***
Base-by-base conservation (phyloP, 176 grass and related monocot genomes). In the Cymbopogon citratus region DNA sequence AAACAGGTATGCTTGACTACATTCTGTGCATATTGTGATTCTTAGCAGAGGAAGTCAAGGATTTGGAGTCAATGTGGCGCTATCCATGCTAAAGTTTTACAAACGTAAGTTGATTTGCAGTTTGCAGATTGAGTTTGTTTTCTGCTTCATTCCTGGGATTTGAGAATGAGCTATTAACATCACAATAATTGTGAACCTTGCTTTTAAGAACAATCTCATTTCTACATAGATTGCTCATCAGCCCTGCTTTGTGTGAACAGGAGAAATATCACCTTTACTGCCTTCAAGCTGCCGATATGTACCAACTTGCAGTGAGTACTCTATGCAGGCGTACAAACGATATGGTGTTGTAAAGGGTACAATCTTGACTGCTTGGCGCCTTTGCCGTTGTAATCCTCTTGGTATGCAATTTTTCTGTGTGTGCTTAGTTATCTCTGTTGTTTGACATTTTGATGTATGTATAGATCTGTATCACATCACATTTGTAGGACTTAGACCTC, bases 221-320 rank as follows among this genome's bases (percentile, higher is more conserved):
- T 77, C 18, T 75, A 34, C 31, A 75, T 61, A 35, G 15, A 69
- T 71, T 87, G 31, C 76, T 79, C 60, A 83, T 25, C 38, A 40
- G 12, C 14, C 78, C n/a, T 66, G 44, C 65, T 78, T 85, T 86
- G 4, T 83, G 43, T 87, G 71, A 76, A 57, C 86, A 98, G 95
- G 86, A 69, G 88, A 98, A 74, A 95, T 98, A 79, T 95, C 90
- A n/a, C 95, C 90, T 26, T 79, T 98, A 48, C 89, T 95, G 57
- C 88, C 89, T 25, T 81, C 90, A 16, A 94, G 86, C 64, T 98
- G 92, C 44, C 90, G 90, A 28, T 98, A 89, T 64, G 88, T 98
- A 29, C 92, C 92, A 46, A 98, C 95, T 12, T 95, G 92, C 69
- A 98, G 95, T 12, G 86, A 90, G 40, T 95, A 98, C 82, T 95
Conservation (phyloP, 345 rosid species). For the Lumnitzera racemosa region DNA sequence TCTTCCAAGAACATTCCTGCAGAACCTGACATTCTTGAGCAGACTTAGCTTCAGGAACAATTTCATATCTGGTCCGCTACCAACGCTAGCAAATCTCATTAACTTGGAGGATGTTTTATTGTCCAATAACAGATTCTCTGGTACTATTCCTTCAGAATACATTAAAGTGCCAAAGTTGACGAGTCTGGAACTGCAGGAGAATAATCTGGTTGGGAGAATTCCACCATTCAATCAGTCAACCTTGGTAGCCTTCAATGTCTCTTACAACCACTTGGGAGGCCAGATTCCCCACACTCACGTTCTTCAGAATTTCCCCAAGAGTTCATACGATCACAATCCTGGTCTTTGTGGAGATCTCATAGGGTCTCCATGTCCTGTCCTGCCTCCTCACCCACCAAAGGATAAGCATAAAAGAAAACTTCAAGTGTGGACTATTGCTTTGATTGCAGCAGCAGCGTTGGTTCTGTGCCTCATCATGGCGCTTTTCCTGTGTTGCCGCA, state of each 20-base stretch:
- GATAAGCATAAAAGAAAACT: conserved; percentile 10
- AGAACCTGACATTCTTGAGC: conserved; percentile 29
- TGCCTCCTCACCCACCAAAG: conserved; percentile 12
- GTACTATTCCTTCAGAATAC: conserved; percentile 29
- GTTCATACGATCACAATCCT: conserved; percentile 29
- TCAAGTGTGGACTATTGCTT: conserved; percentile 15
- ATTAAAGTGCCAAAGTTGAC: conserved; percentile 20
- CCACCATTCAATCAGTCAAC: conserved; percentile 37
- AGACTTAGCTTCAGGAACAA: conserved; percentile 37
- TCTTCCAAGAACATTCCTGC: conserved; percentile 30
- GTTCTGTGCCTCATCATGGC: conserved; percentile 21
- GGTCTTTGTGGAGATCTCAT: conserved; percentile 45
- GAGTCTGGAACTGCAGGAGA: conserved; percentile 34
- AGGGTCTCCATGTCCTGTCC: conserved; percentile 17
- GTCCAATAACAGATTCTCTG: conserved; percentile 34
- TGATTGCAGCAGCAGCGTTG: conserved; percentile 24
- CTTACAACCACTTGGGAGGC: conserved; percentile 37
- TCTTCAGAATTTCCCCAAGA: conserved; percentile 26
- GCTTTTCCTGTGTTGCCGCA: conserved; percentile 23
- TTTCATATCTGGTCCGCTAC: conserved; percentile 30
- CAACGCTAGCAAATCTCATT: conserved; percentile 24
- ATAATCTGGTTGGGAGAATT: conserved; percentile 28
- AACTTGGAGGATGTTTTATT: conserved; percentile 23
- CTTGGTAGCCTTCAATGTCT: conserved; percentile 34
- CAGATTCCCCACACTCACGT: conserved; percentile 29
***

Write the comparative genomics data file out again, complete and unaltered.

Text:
Base-by-base conservation (phyloP, 176 grass and related monocot genomes). In the Cymbopogon citratus region DNA sequence AAACAGGTATGCTTGACTACATTCTGTGCATATTGTGATTCTTAGCAGAGGAAGTCAAGGATTTGGAGTCAATGTGGCGCTATCCATGCTAAAGTTTTACAAACGTAAGTTGATTTGCAGTTTGCAGATTGAGTTTGTTTTCTGCTTCATTCCTGGGATTTGAGAATGAGCTATTAACATCACAATAATTGTGAACCTTGCTTTTAAGAACAATCTCATTTCTACATAGATTGCTCATCAGCCCTGCTTTGTGTGAACAGGAGAAATATCACCTTTACTGCCTTCAAGCTGCCGATATGTACCAACTTGCAGTGAGTACTCTATGCAGGCGTACAAACGATATGGTGTTGTAAAGGGTACAATCTTGACTGCTTGGCGCCTTTGCCGTTGTAATCCTCTTGGTATGCAATTTTTCTGTGTGTGCTTAGTTATCTCTGTTGTTTGACATTTTGATGTATGTATAGATCTGTATCACATCACATTTGTAGGACTTAGACCTC, bases 221-320 rank as follows among this genome's bases (percentile, higher is more conserved):
- T 77, C 18, T 75, A 34, C 31, A 75, T 61, A 35, G 15, A 69
- T 71, T 87, G 31, C 76, T 79, C 60, A 83, T 25, C 38, A 40
- G 12, C 14, C 78, C n/a, T 66, G 44, C 65, T 78, T 85, T 86
- G 4, T 83, G 43, T 87, G 71, A 76, A 57, C 86, A 98, G 95
- G 86, A 69, G 88, A 98, A 74, A 95, T 98, A 79, T 95, C 90
- A n/a, C 95, C 90, T 26, T 79, T 98, A 48, C 89, T 95, G 57
- C 88, C 89, T 25, T 81, C 90, A 16, A 94, G 86, C 64, T 98
- G 92, C 44, C 90, G 90, A 28, T 98, A 89, T 64, G 88, T 98
- A 29, C 92, C 92, A 46, A 98, C 95, T 12, T 95, G 92, C 69
- A 98, G 95, T 12, G 86, A 90, G 40, T 95, A 98, C 82, T 95
Conservation (phyloP, 345 rosid species). For the Lumnitzera racemosa region DNA sequence TCTTCCAAGAACATTCCTGCAGAACCTGACATTCTTGAGCAGACTTAGCTTCAGGAACAATTTCATATCTGGTCCGCTACCAACGCTAGCAAATCTCATTAACTTGGAGGATGTTTTATTGTCCAATAACAGATTCTCTGGTACTATTCCTTCAGAATACATTAAAGTGCCAAAGTTGACGAGTCTGGAACTGCAGGAGAATAATCTGGTTGGGAGAATTCCACCATTCAATCAGTCAACCTTGGTAGCCTTCAATGTCTCTTACAACCACTTGGGAGGCCAGATTCCCCACACTCACGTTCTTCAGAATTTCCCCAAGAGTTCATACGATCACAATCCTGGTCTTTGTGGAGATCTCATAGGGTCTCCATGTCCTGTCCTGCCTCCTCACCCACCAAAGGATAAGCATAAAAGAAAACTTCAAGTGTGGACTATTGCTTTGATTGCAGCAGCAGCGTTGGTTCTGTGCCTCATCATGGCGCTTTTCCTGTGTTGCCGCA, state of each 20-base stretch:
- GATAAGCATAAAAGAAAACT: conserved; percentile 10
- AGAACCTGACATTCTTGAGC: conserved; percentile 29
- TGCCTCCTCACCCACCAAAG: conserved; percentile 12
- GTACTATTCCTTCAGAATAC: conserved; percentile 29
- GTTCATACGATCACAATCCT: conserved; percentile 29
- TCAAGTGTGGACTATTGCTT: conserved; percentile 15
- ATTAAAGTGCCAAAGTTGAC: conserved; percentile 20
- CCACCATTCAATCAGTCAAC: conserved; percentile 37
- AGACTTAGCTTCAGGAACAA: conserved; percentile 37
- TCTTCCAAGAACATTCCTGC: conserved; percentile 30
- GTTCTGTGCCTCATCATGGC: conserved; percentile 21
- GGTCTTTGTGGAGATCTCAT: conserved; percentile 45
- GAGTCTGGAACTGCAGGAGA: conserved; percentile 34
- AGGGTCTCCATGTCCTGTCC: conserved; percentile 17
- GTCCAATAACAGATTCTCTG: conserved; percentile 34
- TGATTGCAGCAGCAGCGTTG: conserved; percentile 24
- CTTACAACCACTTGGGAGGC: conserved; percentile 37
- TCTTCAGAATTTCCCCAAGA: conserved; percentile 26
- GCTTTTCCTGTGTTGCCGCA: conserved; percentile 23
- TTTCATATCTGGTCCGCTAC: conserved; percentile 30
- CAACGCTAGCAAATCTCATT: conserved; percentile 24
- ATAATCTGGTTGGGAGAATT: conserved; percentile 28
- AACTTGGAGGATGTTTTATT: conserved; percentile 23
- CTTGGTAGCCTTCAATGTCT: conserved; percentile 34
- CAGATTCCCCACACTCACGT: conserved; percentile 29